Cold as Ice and Hot Hot Hot | As to both air conditioning and heat, respectively, in those leases where a landlord is providing the service, the majority of leases do not address what minimum temperature must be maintained by the building owner in the winter or what maximum temperature you must endure during the high temperature months. Tenant Advocates: Either specifically negotiate those respective temperatures, or conversely, refer to compliance by the landlord with the comfort chart of the American Society of Heating, Refrigerating and Air-Conditioning Engineers (ASHRAE), whose mission is to advance technology to serve humanity and promote a sustainable world. Watch Who’s Cooler Than You?, Leasing REality’s Video on Heat, Air Conditioning & Electricity Clause Pointers within a commercial lease.
Leasing Intervention™: Tip 013
Off The Wall | Tenant Advocates: Unless your landlord is truly unsophisticated, as a general statement, tenant will be required to remove any “specialty alterations,” such as a built-in vault, a sound room for recording, a raised floor, an internal staircase, a decorative floor with a tenant’s embossed logo or mirrored walls and/or ceilings. Subscribe now to learn more about restoration and removal obligations in a commercial lease with Leasing REality’s Cheat Sheet and/or Video on this subject.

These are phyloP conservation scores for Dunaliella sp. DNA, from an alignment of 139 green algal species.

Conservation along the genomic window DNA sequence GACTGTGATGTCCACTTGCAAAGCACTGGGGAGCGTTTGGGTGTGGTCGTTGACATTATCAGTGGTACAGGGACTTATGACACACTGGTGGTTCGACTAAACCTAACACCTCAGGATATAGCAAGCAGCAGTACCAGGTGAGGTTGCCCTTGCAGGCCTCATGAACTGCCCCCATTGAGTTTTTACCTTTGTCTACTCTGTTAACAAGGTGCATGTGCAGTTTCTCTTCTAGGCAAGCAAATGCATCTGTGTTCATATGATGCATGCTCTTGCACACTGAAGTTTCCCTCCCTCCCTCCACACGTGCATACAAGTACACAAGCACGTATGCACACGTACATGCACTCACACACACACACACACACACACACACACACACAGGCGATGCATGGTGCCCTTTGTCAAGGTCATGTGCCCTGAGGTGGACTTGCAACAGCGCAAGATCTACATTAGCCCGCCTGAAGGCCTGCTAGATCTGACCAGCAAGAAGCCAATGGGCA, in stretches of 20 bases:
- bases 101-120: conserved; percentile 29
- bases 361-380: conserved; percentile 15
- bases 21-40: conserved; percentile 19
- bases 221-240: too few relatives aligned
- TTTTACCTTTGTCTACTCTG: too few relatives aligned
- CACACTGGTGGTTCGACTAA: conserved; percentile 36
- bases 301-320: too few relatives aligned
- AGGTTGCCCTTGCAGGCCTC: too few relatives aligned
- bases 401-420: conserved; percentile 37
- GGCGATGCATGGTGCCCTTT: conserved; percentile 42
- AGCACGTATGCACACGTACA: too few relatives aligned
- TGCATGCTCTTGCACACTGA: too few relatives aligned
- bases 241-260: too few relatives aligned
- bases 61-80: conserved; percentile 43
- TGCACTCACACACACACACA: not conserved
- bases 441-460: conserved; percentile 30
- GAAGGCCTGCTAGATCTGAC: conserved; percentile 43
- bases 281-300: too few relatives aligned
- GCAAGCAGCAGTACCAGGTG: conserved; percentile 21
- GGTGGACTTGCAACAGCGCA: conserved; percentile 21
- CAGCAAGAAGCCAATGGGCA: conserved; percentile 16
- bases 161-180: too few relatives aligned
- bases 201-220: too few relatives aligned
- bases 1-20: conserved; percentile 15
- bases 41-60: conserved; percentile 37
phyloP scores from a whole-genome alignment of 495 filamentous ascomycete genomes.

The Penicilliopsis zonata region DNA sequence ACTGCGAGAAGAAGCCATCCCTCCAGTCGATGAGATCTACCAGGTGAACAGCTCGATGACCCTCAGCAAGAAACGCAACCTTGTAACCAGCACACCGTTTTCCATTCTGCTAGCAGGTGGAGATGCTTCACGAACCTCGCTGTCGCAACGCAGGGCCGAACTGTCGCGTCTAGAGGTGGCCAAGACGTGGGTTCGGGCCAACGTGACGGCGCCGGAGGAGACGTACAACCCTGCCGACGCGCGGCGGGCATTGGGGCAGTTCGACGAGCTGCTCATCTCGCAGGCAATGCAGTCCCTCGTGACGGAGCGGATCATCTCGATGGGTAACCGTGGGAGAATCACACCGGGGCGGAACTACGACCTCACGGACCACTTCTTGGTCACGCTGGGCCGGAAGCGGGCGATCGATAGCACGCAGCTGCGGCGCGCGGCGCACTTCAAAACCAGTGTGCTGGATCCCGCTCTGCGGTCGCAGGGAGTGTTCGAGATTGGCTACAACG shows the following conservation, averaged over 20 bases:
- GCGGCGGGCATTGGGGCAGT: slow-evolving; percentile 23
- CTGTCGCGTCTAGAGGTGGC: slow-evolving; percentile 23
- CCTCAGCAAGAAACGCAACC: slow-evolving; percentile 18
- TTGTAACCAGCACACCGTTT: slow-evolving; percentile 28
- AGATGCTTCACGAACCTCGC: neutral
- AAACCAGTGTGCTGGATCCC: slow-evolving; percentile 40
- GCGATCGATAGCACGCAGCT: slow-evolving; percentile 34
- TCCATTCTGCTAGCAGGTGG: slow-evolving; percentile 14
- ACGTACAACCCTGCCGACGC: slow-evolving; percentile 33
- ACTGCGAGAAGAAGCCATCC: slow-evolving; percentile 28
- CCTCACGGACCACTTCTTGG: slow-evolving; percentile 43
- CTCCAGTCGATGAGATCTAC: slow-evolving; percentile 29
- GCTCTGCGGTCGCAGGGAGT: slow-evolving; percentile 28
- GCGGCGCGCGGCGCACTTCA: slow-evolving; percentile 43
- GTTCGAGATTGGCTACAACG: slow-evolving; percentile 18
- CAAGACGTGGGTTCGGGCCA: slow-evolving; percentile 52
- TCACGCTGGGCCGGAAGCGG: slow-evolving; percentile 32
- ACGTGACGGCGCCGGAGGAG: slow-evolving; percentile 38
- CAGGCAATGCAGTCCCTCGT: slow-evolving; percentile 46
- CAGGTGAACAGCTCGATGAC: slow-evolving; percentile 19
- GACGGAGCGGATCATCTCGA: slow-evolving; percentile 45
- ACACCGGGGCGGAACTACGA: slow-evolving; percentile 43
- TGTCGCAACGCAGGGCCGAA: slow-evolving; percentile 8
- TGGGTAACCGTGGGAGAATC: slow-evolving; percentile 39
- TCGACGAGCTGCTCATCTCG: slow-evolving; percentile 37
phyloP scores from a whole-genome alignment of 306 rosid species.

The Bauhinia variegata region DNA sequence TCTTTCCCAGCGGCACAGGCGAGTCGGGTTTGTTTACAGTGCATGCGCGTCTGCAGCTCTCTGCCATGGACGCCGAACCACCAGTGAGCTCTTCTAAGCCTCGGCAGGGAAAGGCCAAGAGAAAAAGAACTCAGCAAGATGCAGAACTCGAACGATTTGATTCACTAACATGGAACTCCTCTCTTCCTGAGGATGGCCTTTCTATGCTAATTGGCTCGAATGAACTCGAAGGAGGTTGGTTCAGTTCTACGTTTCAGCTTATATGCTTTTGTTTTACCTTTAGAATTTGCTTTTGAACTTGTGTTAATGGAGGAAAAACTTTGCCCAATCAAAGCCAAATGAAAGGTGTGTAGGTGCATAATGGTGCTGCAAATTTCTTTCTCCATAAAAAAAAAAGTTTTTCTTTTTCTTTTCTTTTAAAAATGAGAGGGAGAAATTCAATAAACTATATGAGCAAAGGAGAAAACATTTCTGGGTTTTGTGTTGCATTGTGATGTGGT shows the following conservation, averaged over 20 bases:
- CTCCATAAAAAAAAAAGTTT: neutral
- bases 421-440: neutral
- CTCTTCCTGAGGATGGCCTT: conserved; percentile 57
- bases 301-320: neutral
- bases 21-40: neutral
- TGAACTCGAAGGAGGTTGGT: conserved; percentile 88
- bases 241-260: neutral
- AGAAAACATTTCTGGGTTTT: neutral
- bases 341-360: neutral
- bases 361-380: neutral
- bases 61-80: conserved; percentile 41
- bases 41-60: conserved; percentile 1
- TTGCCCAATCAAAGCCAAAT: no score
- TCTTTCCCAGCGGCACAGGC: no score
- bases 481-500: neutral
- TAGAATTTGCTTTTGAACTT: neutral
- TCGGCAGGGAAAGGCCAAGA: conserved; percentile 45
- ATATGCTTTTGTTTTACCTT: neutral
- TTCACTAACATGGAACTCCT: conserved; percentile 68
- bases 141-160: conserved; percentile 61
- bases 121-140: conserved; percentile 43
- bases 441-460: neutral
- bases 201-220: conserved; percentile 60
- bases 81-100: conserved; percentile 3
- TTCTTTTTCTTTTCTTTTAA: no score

Leasing Intervention™: Tip 012
What’s the Use? | Landlord Restriction: To have a use clause for a nail salon that merely states that “tenant shall use the premises for a nail salon and no other purpose” is an example of a narrowly-defined use cause that will, down the road, come back to bite the tenant in its proverbial butt. Tenant Counteraction: Conversely, when it comes to a landlord consenting to a potential sublease or assignment of the space down the road, but for the use of the space as a restaurant or other “wet” use, a tenant can, metaphorically speaking, drive an eighteen-wheel tractor trailer sideways through a use clause that broadly states, “tenant may use the premises for a nail, health, fitness and/or beauty facility with the sale of health related and men’s and women’s clothing.” Explore our Use Clauses within a Letter of Intent (“LOI”) Cheat Sheet to learn more.
Leasing Intervention™: Tip 011